Monday, November 12, 2018

Appellate Court Holds San Francisco Police Department Does Not Have to Meet and Confer Over Restrictive Force Policy

The First District Court of Appeal denied the San Francisco Police Officers' Association's petition to compel arbitration of the POA's grievance challenging the City’s refusal to further meet and confer before adopting and implementing a revised use of force policy.  The appellate court held such policies to be a fundamental managerial and policy decision and held the even the implementation of the policy is not subject to negotiation.  The court did note that no pre-implementation effects bargaining issues existed because the parties had already negotiated over and resolved issues pertaining to training and discipline. 

The San Francisco dispute arose in 2015 when the city tried to change its policies on arrests and shootings.  Although the city agreed to meet with the union, the union objected to several proposed changes.  Specifically the union disagreed with the city’s decision to outlaw “carotid holds” (neck holds) and shooting at moving cars.

The California Meyers-Milias-Brown Act (MMBA) requires public employers to negotiate before making changes that impact wages, hours, and working conditions of employees.  The MMBA seeks to promote problem-solving between employees and employers.  When the City decided to unilaterally implement its revised force policy, the POA filed a grievance to enforce its bargaining rights.  The grievance raise 3 issues: (1) did the City have a contractual obligation to negotiate any aspect of the use of force policy; (2) if so, did that obligation extend to negotiating about the elimination of the carotid restraint and prohibition on shooting at a moving vehicle; and (3) if so, did the City fail to negotiate in good faith by its refusal to reduce to writing agreements it made during negotiations regarding these two issues.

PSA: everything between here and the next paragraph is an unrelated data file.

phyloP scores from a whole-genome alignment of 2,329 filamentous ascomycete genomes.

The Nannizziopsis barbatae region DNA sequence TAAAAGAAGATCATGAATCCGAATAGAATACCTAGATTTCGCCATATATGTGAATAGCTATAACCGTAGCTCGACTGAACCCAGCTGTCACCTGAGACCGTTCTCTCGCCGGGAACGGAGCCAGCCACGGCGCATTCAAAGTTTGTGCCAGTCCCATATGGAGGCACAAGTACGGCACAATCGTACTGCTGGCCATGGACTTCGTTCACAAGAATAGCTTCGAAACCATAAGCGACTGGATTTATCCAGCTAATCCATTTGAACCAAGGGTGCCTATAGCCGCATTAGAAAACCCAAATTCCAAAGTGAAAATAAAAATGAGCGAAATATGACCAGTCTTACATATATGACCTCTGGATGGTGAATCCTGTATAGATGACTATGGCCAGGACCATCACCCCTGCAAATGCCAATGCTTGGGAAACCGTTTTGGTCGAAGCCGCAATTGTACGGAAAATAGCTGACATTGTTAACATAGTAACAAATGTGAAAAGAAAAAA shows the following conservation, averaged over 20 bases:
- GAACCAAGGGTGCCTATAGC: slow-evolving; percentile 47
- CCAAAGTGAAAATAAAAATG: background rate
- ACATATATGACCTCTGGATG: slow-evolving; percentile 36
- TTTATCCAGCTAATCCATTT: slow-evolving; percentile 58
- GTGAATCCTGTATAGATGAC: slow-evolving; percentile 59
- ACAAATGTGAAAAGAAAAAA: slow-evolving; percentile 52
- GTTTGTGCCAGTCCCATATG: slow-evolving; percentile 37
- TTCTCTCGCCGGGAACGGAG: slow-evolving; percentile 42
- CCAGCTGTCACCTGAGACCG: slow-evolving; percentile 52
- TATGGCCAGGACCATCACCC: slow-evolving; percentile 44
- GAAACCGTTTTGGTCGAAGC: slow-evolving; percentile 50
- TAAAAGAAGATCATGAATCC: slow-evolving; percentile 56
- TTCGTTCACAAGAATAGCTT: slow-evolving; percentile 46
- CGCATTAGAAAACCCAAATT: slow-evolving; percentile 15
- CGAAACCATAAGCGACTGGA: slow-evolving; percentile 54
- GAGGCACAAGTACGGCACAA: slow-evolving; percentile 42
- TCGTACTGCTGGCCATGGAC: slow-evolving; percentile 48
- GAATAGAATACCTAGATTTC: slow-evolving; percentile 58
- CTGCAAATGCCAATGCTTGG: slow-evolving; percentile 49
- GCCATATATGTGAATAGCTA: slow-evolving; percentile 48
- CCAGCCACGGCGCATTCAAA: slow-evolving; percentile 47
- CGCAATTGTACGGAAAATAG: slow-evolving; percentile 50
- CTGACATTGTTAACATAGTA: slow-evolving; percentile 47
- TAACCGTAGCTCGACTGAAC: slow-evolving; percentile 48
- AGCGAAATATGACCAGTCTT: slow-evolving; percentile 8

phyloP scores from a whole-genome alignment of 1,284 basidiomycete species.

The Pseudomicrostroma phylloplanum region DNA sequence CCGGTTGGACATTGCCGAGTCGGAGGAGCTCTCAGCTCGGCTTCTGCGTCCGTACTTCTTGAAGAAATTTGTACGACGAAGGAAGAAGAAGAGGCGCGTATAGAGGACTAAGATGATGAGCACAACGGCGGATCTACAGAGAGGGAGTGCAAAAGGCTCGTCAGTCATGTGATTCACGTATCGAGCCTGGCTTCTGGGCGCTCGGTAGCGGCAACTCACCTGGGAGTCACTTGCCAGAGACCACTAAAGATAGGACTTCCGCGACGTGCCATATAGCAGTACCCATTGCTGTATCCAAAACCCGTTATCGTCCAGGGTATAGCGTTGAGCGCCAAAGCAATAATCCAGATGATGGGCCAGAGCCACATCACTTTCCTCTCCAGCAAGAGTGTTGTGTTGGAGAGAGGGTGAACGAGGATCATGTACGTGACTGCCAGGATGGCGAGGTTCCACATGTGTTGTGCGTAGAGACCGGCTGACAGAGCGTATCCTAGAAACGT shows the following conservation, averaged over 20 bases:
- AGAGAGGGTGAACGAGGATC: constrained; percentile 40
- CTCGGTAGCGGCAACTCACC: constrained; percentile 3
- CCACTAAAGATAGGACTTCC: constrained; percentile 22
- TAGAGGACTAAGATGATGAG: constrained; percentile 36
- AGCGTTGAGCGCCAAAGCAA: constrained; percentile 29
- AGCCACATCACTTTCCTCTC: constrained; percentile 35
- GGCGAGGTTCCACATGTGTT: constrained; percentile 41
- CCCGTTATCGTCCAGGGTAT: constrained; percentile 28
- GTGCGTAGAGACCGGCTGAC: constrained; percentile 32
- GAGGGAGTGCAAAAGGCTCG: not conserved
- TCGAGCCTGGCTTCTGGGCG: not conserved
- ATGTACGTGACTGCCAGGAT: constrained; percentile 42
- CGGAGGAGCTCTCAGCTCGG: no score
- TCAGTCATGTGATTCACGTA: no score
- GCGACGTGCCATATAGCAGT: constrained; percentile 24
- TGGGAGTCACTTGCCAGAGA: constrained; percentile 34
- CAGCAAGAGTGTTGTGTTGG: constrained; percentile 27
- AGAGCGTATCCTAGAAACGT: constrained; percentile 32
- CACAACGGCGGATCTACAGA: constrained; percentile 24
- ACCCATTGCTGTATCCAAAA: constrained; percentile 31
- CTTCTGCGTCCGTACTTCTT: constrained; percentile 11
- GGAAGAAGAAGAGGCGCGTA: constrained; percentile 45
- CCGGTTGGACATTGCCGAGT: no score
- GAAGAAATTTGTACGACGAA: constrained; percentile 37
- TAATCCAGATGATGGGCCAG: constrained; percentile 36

Relying on the 40 year old San Jose decision, the court held use of force policies are a management right, thus the city was not required to negotiate with the union before changing the policies.  Quoting San Jose, the court held the dispute was not subject to arbitration: “The power of a city to enact and enforce regulations relating to the use of firearms by police officers is in the exercise of the police power granted by article XI, section 7 of the California Constitution, which a governmental agency may not suspend, bargain or contract away....”